The Organization for Economic Co-operation and Development, or OECD, maintains a ‘black list’ of jurisdictions it considers uncooperative in the global fight against money laundering and terrorism finance. The organization also has a stated goal of fighting tax crime. Undeclared revenues are frequently hidden offshore in these countries. The objective may be to stamp out illegal activity but also has the fringe benefit of stamping out tax competition. Governments don’t like the fact that individuals can keep assets away from the tax man. It tends to reduce their ability to “provide for the general welfare” by taking other peoples money.
Enter Bitcoin. This digital currency is exploding across the financial universe. Released a few years ago by an unknown person or group, the genius behind this concept is decentralization. There is no controlling authority. Bitcoin ‘miners’ are spread around the globe and compete to ‘mine’ Bitcoins by validating transactions and therefore providing price discovery. No government yet can be involved; ie, collect taxes, regulate, or monitor those who are using the currency to conduct commerce.
So what does this mean for global finance? Well, both side of the aisle are embracing Bitcoin. You have anarchists on the left and libertarians on the right extolling the virtues of Bitcoin. For those willing to take the risk of investing in this medium of exchange, they are provided with a completely anonymous way of buying and selling. This anonymity allows for freedom but also opens the door for financial crime. As of today, the float is too small for large transactions; however, this could change as the value of a Bitcoin unit is rising rapidly. The actual number of currency units will be capped but the value will fluctuate based on demand. After the Cypriot banking crisis, the price of a Bitcoin increased dramatically as investors saw their assets taken to fund a bailout of bad financial management.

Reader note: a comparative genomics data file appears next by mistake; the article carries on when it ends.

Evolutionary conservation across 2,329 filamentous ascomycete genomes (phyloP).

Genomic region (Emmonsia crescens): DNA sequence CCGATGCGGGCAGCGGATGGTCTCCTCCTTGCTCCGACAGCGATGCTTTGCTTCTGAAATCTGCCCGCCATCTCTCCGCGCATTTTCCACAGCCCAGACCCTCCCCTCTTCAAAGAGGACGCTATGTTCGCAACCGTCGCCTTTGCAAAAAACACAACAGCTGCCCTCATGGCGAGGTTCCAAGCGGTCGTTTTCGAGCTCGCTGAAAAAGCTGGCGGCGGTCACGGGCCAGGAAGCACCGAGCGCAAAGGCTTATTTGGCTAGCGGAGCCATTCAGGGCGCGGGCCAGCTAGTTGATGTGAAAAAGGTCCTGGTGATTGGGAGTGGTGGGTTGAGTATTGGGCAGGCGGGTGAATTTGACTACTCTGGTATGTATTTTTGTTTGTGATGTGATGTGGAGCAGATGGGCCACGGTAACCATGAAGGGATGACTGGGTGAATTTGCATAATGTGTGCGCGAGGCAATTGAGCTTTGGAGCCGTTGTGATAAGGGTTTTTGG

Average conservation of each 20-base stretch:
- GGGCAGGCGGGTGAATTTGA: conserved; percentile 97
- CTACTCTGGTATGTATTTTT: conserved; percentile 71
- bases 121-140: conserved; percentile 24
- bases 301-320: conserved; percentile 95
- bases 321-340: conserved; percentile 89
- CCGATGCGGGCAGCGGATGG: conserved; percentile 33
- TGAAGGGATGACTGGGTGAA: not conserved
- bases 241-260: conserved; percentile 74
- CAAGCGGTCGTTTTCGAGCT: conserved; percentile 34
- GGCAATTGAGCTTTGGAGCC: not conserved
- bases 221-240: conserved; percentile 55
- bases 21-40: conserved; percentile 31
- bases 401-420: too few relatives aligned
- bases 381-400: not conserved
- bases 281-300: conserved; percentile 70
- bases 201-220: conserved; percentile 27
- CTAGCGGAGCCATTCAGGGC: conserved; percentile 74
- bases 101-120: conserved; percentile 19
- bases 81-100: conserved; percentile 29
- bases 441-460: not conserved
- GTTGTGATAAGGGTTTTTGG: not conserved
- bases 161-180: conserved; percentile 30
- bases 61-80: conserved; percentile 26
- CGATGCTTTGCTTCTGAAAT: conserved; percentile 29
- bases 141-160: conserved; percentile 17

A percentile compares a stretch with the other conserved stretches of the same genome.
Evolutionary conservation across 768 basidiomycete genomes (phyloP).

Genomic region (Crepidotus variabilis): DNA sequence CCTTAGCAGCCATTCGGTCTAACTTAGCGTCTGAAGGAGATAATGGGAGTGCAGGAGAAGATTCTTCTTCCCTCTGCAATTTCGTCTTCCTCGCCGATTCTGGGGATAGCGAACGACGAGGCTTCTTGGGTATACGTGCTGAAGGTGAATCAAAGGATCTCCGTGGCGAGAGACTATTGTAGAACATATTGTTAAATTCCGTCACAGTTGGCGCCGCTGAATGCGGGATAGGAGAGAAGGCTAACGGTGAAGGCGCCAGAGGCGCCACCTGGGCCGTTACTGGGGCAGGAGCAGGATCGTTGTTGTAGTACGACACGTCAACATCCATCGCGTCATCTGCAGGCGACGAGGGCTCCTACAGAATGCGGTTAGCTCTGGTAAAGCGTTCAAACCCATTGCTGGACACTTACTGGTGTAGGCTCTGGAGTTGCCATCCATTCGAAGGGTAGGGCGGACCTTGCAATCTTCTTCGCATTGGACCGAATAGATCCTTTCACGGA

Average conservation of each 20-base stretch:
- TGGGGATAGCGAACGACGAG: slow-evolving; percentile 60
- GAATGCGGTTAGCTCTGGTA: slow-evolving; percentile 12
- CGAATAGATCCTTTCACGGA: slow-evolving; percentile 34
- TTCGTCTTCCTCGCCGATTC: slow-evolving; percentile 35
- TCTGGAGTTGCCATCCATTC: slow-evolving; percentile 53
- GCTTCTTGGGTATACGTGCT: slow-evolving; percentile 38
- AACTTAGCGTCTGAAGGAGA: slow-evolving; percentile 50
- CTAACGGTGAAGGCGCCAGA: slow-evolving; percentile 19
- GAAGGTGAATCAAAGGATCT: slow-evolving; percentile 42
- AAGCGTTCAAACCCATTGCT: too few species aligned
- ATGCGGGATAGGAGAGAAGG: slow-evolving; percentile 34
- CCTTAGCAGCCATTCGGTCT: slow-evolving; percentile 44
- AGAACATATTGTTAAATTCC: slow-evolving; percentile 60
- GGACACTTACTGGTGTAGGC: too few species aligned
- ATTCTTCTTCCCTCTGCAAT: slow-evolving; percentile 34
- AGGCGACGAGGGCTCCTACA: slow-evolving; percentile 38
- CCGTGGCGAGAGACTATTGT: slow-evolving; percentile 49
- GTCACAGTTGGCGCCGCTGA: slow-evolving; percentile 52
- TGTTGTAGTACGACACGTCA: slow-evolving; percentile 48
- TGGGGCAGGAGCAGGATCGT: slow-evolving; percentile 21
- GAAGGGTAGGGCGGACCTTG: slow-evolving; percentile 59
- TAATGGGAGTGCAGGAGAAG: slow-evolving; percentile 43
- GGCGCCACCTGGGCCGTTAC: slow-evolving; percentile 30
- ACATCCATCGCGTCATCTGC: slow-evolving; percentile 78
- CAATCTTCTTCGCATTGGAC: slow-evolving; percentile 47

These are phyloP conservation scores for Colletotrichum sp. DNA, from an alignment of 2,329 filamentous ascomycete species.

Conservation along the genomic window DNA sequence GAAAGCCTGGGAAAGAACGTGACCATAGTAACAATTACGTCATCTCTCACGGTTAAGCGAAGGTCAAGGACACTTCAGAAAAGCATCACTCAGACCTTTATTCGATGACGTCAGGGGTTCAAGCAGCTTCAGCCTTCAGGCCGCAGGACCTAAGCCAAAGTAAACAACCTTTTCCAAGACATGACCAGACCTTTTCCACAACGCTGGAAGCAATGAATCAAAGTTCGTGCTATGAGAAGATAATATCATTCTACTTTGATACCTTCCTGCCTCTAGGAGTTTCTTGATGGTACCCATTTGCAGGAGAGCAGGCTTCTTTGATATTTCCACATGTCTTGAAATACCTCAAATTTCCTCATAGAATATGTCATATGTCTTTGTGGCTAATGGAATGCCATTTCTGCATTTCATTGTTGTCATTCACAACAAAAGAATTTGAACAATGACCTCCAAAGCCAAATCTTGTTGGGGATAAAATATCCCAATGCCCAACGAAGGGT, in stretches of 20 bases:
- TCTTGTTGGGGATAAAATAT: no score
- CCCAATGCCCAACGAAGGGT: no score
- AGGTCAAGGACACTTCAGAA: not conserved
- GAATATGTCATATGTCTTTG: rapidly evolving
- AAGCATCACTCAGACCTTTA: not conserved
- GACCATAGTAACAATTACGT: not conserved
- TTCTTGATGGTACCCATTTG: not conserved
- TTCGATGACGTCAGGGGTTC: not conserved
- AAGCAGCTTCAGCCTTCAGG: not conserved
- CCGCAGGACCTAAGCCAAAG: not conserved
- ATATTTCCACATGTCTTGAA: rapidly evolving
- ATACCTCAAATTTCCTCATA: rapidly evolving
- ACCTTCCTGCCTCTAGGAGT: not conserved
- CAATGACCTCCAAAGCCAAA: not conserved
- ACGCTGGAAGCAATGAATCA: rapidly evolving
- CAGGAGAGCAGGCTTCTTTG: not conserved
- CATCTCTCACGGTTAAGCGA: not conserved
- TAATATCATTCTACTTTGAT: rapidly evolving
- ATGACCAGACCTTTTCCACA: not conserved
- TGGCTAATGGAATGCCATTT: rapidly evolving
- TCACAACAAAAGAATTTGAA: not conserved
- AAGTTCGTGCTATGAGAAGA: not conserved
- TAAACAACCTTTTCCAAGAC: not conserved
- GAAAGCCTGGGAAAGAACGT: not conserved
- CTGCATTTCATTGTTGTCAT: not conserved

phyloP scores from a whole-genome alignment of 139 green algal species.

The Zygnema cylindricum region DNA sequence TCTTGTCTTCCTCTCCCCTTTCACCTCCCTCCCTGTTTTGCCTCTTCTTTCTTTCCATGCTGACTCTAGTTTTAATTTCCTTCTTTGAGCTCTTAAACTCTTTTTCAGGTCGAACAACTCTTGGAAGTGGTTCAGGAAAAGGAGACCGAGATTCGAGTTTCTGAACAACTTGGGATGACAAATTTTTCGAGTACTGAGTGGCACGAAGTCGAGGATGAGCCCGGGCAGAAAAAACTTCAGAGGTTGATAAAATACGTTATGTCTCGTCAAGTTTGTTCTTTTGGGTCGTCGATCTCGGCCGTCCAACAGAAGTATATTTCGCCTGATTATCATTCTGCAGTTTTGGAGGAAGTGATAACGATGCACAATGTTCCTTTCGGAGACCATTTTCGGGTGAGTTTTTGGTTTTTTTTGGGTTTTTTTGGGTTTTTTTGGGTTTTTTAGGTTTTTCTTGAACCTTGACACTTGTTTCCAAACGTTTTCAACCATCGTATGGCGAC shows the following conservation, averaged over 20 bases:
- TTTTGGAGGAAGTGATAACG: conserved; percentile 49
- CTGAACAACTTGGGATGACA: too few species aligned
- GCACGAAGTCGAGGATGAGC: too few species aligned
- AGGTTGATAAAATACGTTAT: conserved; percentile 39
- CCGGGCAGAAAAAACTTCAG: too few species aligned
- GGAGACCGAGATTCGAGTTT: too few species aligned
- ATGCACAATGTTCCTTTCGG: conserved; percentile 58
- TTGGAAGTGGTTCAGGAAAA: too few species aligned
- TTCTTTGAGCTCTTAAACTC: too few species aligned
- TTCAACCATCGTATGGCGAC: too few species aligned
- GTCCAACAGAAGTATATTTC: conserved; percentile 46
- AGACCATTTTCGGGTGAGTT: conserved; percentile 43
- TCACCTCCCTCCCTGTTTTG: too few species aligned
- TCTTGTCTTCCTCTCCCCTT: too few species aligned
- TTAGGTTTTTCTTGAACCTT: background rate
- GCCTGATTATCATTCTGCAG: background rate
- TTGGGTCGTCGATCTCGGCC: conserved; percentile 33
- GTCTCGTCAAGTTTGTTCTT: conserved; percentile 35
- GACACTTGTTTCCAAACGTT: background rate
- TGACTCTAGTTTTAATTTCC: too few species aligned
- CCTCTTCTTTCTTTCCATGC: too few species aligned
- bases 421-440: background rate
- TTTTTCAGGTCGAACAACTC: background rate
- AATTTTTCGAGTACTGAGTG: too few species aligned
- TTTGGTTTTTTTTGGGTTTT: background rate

There is no doubt that money hungry government agencies will try and regulate Bitcoin at some point to combat crime and halt the loss of tax revenue. However, this will be extremely difficult to accomplish as there is no ability to crack down on a central authority. The flip side is with no government intervention, there is no possibility of debasing the currency through reckless spending or monetary policies.
There are risks to digital currencies obviously. These include crime, hacking, coding issues and the like. There also has been and will be extreme volatility. This is not a vehicle for grandma to put her retirement savings. There is also no banking agency insuring the assets, so it’s not for the faint hearted.
One thing for sure, digital currencies are here to stay and Bitcoin won’t be the first. Let’s hope that a way can be found to enjoy the freedom and value associated with Bitcoin while guarding against the criminal aspects which are surely already involved. To thread this needle would be a good thing for human freedom and economic development.